As military legal expert Phil Carter noted last year in Slate, when we open civilian courthouse doors too wide to those challenging tactics employed in the war on terror, we increase the incentive for our enemies to conduct “lawfare,” the “strategy of using or misusing law as a substitute for traditional military means to achieve military objectives.”
Now, this does not mean that such litigation-happy groups as the CCR and ACLU are intentionally furthering the cause of the nation’s enemies. Of course they’re not; they file their lawsuits out of commitment to certain legal principles, and commitment to the rule of law is never dishonorable, even when it is a commitment to the rule of an erroneous conception of the law.
Nonetheless, any Commander in Chief would calibrate his response to increased litigation by reference to the threat posed by enemies who would “free-ride” on the work of advocacy groups, for the precedents created by advocacy groups are available to all subsequent litigants, even the nation’s enemies. Aware of that threat, it would be ludicrous for the Bush administration not to adjust its defensive strategy when plaintiffs adjust their offensive strategy; if plaintiffs increase their efforts to thwart the national defense strategy in court, the government will invoke the State Secrets Privilege in more cases. For critics to complain that the corresponding increase in use of the privilege is inherently illegitimate doesn’t just promote lawfare — it promotes asymmetrical lawfare, wherein the nation’s enemies can change their tactics while the government stands pat.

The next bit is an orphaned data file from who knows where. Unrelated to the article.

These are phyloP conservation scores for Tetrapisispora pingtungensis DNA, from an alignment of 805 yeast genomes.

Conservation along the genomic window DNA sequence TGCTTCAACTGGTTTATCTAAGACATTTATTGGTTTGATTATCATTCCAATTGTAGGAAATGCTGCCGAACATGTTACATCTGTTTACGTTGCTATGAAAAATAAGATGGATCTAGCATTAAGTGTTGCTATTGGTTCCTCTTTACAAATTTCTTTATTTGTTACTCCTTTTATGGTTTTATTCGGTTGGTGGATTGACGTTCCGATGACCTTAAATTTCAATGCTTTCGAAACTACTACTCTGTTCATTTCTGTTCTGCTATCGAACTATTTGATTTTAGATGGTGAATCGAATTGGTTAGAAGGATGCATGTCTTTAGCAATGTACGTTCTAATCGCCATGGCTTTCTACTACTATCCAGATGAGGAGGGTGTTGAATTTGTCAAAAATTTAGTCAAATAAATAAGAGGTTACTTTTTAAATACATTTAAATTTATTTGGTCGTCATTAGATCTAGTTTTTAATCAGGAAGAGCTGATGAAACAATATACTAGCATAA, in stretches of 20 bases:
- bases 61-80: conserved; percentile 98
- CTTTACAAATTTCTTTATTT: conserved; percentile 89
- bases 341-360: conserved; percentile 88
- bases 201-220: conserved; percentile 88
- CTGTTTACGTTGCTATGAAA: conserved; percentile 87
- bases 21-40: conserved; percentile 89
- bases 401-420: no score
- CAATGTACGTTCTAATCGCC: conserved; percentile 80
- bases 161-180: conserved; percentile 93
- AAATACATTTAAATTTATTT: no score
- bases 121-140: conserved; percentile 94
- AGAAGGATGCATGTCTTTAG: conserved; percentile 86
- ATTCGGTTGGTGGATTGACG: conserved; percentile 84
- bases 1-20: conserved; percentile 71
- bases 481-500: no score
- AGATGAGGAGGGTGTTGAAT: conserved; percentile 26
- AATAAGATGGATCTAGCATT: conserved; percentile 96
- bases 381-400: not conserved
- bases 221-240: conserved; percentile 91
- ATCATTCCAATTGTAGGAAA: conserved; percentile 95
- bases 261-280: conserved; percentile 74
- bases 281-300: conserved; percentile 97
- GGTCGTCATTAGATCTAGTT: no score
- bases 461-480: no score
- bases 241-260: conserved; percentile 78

Moreover, if critics succeed in preventing assertion of the privilege, they’ll succeed in convincing the government to rely on other established privileges or immunities, or in further preventing leaks of government programs, or in relying on other legal tactics. Mutatis mutandis.
Last year, then-National Review Online contributor (and current counsel to the Vice President) Shannen Coffin summarized the privilege succinctly: “It’s an extremely important privilege and one the government takes extremely seriously.” While it must not be wielded haphazardly, when used thoughtfully and carefully it stands as a major protection against those who would for whatever reason turn the courts into their front line in the Global War on the Global War on Terror.